Producing ethanol and biodiesel from corn and other crops is not worth the energy

July 5, 2005

Turning plants such as corn, soybeans and sunflowers into fuel uses much more energy than the resulting ethanol or biodiesel generates, according to a new Cornell University and University of California-Berkeley study.

"There is just no energy benefit to using plant biomass for liquid fuel," says David Pimentel, professor of ecology and agriculture at Cornell. "These strategies are not sustainable."

Pimentel and Tad W. Patzek, professor of civil and environmental engineering at Berkeley, conducted a detailed analysis of the energy input-yield ratios of producing ethanol from corn, switch grass and wood biomass as well as for producing biodiesel from soybean and sunflower plants. Their report is published in Natural Resources Research (Vol. 14:1, 65-76).

In terms of energy output compared with energy input for ethanol production, the study found that:

-- corn requires 29 percent more fossil energy than the fuel produced;
-- switch grass requires 45 percent more fossil energy than the fuel produced; and
-- wood biomass requires 57 percent more fossil energy than the fuel produced.

In terms of energy output compared with the energy input for biodiesel production, the study found that:

-- soybean plants requires 27 percent more fossil energy than the fuel produced, and
-- sunflower plants requires 118 percent more fossil energy than the fuel produced.

In assessing inputs, the researchers considered such factors as the energy used in producing the crop (including production of pesticides and fertilizer, running farm machinery and irrigating, grinding and transporting the crop) and in fermenting/distilling the ethanol from the water mix. Although additional costs are incurred, such as federal and state subsidies that are passed on to consumers and the costs associated with environmental pollution or degradation, these figures were not included in the analysis.

"The United State desperately needs a liquid fuel replacement for oil in the near future," says Pimentel, "but producing ethanol or biodiesel from plant biomass is going down the wrong road, because you use more energy to produce these fuels than you get out from the combustion of these products."

Although Pimentel advocates the use of burning biomass to produce thermal energy (to heat homes, for example), he deplores the use of biomass for liquid fuel. "The government spends more than $3 billion a year to subsidize ethanol production when it does not provide a net energy balance or gain, is not a renewable energy source or an economical fuel. Further, its production and use contribute to air, water and soil pollution and global warming," Pimentel says. He points out that the vast majority of the subsidies do not go to farmers but to large ethanol-producing corporations.

"Ethanol production in the United States does not benefit the nation's energy security, its agriculture, economy or the environment," says Pimentel. "Ethanol production requires large fossil energy input, and therefore, it is contributing to oil and natural gas imports and U.S. deficits." He says the country should instead focus its efforts on producing electrical energy from photovoltaic cells, wind power and burning biomass and producing fuel from hydrogen conversion.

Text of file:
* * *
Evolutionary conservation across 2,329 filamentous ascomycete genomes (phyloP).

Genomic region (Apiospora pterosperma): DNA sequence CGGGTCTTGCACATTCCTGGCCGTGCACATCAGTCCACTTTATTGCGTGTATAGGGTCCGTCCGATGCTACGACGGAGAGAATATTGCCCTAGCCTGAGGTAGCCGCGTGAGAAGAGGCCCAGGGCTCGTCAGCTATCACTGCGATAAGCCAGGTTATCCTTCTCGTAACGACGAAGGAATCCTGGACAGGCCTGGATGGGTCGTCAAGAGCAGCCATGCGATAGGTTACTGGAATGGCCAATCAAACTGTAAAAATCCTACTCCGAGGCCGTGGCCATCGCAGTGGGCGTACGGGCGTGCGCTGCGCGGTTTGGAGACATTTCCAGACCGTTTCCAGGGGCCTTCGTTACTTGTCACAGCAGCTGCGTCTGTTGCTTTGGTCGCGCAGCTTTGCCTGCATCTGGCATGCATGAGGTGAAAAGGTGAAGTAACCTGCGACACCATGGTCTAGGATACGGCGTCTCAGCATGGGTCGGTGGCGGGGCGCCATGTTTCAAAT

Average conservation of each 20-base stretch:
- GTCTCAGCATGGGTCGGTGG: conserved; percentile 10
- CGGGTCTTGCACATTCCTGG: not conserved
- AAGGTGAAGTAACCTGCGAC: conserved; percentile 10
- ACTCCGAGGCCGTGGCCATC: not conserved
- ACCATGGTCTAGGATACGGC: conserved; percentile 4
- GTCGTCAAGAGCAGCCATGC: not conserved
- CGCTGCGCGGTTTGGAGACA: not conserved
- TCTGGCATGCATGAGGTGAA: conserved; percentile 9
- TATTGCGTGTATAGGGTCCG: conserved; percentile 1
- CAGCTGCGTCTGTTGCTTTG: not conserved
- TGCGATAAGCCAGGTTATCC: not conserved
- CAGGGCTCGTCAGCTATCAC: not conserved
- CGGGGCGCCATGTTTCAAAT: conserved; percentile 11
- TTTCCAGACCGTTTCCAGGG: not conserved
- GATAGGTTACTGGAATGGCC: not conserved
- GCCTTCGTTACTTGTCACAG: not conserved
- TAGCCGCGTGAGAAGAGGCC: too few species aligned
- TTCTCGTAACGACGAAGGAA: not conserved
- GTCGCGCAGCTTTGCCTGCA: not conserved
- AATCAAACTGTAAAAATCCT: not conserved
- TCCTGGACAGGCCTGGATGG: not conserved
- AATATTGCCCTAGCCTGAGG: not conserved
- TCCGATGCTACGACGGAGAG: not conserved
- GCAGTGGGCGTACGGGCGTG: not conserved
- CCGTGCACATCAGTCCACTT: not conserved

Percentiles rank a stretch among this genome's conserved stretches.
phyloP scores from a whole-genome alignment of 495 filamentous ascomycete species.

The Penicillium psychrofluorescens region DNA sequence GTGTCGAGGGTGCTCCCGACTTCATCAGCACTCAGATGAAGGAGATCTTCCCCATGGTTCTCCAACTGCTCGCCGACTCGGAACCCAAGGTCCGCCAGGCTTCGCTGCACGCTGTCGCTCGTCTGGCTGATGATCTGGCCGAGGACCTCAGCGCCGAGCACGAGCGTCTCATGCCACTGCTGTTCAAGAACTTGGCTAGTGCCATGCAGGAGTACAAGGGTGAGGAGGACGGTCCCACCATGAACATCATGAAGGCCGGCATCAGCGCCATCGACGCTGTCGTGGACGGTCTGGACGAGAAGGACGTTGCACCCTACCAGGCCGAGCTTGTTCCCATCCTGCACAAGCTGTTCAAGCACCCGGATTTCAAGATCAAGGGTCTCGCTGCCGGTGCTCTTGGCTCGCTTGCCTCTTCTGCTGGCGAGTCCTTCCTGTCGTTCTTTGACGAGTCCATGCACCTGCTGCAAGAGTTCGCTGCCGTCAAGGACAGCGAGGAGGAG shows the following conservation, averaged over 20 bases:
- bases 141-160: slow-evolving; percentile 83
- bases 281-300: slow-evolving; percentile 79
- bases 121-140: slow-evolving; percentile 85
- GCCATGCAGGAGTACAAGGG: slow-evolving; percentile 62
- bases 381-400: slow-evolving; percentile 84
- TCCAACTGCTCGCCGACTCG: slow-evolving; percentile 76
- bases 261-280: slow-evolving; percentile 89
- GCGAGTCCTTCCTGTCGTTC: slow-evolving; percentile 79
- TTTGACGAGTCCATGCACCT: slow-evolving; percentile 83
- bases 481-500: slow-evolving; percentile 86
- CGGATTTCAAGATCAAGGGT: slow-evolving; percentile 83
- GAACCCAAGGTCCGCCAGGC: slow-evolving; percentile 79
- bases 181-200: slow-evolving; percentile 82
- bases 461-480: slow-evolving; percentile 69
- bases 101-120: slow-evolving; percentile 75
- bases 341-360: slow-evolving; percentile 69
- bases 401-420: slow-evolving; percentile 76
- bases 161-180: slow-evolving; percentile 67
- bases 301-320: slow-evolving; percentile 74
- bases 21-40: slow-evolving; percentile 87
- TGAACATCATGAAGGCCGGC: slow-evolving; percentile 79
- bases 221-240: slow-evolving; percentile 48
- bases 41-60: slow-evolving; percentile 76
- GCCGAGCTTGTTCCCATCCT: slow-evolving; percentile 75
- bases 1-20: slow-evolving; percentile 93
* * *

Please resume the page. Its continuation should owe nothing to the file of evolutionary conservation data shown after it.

Source: Cornell University

Explore further: Tackling greenhouse gases

Related Stories

Tackling greenhouse gases

January 8, 2019

The images are ubiquitous: A coastal town decimated by another powerful hurricane, satellite images showing shrinking polar ice caps, a school of dead fish floating on the surface of warming waters, swaths of land burnt by ...

Greener hydrogen from water

January 4, 2019

The idea of using hydrogen as the basis of a clean sustainable energy source, often termed a hydrogen economy, has been a topic of conversation for decades. Hydrogen fuel, for example, doesn't emit any carbon dioxide and ...

Carbon fuels go green for renewable energy

December 18, 2018

For decades, scientists have searched for effective ways to remove excess carbon dioxide emissions from the air, and recycle them into products such as renewable fuels. But the process of converting carbon dioxide into useful ...

Graphene takes a step toward renewable fuel

November 8, 2018

Using the energy from the sun and graphene applied to the surface of cubic silicon carbide, researchers at Linköping University, Sweden, are working to develop a method to convert water and carbon dioxide to the renewable ...

Recommended for you

Matter waves and quantum splinters

March 25, 2019

Physicists in the United States, Austria and Brazil have shown that shaking ultracold Bose-Einstein condensates (BECs) can cause them to either divide into uniform segments or shatter into unpredictable splinters, depending ...

Apple pivot led by star-packed video service

March 25, 2019

With Hollywood stars galore, Apple unveiled its streaming video plans Monday along with news and game subscription offerings as part of an effort to shift its focus to digital content and services to break free of its reliance ...

0 comments

Please sign in to add a comment. Registration is free, and takes less than a minute. Read more

Click here to reset your password.
Sign in to get notified via email when new comments are made.